self, O Lord, and we shall be turned,” is therefore a suitable prayer for our use. We are also required to believe the gospel; for this “is God's " commandment,” emphatically so called, “ that “ we should believe in the name of His Son Jesus “ Christ :” and it is certain that “ without faith it is impossible to please God.” But faith, both in its rise and progress, is “of the operation of God.” “It is given us to believe,” if we do indeed believe the gospel of Christ. Obedience to God's will, as it is revealed in His loly law, is also our duty, and is essential to a state of communion with Him, as the effect of faith and the evidence of acceptance. But "the way of man is « not in himself; it is not in man that walketh to “ direct his steps" aright. God must “work in “ us both to will and to do of His good pleasure.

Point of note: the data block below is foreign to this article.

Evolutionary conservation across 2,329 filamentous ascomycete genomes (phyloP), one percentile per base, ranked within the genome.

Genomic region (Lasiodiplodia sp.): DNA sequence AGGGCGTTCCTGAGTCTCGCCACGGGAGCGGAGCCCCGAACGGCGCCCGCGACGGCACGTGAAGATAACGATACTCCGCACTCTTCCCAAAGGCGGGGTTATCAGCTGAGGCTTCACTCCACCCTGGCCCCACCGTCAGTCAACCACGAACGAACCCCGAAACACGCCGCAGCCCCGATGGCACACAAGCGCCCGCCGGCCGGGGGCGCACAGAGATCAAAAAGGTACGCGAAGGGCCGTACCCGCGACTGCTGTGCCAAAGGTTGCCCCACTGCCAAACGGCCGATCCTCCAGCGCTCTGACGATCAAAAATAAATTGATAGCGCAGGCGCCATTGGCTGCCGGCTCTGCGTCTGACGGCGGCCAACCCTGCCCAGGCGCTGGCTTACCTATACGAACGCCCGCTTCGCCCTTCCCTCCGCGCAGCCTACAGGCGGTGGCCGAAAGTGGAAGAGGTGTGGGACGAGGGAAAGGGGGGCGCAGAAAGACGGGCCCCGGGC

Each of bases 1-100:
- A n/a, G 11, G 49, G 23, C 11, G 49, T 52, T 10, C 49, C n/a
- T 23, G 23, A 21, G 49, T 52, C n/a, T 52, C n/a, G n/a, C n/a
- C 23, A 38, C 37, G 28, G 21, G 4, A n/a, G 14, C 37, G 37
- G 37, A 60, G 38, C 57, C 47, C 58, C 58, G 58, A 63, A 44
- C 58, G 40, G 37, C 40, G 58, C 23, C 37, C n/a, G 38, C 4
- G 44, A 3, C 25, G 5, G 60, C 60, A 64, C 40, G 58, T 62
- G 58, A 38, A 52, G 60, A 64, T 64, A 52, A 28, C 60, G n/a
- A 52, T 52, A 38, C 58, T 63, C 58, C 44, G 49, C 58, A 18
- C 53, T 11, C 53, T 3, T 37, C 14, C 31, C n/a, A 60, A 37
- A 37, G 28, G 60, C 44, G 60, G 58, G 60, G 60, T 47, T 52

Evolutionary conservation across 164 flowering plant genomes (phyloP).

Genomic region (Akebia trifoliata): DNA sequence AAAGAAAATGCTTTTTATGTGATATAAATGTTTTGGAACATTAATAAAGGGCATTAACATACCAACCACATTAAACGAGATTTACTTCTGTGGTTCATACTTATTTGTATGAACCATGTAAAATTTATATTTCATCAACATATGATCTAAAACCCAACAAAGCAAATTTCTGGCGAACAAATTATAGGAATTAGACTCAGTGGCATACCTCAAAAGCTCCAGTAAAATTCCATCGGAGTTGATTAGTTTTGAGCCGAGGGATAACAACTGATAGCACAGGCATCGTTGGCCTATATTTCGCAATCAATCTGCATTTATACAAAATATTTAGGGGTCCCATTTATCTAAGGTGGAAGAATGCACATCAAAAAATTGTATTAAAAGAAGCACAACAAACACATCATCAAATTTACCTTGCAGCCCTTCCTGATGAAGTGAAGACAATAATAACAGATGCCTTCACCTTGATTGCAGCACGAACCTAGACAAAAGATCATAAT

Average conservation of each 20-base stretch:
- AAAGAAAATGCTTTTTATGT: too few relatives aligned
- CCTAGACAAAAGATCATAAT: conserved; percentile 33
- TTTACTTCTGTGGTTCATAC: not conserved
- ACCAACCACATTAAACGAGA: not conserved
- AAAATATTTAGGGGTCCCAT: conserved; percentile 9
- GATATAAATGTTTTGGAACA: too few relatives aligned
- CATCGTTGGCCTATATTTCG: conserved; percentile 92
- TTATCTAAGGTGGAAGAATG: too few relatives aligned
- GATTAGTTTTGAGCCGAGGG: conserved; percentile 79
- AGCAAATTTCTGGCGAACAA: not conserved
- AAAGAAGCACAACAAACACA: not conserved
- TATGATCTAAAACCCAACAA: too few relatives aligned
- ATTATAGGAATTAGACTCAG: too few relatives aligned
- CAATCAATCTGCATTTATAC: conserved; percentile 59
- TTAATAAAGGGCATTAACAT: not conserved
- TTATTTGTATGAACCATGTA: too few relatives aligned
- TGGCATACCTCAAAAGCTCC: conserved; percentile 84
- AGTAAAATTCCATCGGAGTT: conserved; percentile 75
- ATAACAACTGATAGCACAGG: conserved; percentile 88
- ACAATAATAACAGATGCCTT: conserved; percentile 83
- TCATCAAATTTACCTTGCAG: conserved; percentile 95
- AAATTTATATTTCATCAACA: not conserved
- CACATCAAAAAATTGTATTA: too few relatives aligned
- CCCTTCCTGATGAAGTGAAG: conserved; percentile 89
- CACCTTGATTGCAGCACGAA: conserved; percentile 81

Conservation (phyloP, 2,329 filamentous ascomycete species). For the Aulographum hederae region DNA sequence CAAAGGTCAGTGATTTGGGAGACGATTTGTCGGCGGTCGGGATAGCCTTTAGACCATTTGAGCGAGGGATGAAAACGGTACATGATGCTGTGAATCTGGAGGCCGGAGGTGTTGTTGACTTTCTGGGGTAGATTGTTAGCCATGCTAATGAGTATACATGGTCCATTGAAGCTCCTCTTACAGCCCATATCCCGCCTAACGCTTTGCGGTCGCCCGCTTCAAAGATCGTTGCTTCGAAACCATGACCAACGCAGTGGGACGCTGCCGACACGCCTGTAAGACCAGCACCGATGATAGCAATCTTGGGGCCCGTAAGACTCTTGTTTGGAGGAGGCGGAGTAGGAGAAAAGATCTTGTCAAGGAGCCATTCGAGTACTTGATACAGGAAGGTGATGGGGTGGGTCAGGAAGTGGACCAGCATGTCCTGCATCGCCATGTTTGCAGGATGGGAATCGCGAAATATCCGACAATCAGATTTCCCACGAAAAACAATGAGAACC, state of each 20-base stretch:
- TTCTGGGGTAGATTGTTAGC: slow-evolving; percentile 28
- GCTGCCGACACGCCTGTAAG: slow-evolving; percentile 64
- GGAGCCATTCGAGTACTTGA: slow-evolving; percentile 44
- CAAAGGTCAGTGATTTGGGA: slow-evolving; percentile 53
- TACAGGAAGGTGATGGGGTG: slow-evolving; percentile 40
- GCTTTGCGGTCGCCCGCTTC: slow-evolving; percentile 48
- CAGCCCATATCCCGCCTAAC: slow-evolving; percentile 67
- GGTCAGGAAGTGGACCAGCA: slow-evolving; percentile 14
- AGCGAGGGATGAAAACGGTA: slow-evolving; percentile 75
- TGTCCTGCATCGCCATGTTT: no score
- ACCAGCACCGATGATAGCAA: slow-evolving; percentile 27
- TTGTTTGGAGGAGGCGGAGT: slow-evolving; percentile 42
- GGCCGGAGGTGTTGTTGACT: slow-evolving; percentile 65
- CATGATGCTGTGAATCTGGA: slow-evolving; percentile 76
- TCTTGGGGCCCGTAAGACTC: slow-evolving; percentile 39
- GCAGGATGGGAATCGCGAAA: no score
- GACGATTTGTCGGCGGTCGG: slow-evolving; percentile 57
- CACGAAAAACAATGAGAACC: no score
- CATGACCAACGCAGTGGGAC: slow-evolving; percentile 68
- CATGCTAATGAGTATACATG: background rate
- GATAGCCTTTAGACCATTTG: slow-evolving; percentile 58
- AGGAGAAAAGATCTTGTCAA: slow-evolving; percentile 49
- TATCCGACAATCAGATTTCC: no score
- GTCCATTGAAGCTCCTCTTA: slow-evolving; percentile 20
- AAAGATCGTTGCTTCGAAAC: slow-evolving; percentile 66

It is to be observed that a genuine Christian is not contented with “the form" without “the power “ of Godliness,”—with exterior decency and morality without interior rectitude of heart ; for he implores the help of God's “grace that he may “ please Him both in will and deed.And it is further observable that he puts the will before the deed, well knowing that no action can be approved by God which does not proceed from love to His name and zeal for His glory. Many actions may be formally good, which are essentially bad; as, for instance, a man may “give so all his goods to feed the poor and his body to « be burned,” and yet be destitute of charity or love to God. The law of God is spiritual, and extends to motives as well as acts. "Thou shalt “ love the Lord thy God with all thy heart, and “ with all thy mind, and with all thy soul, and os with all thy strength.”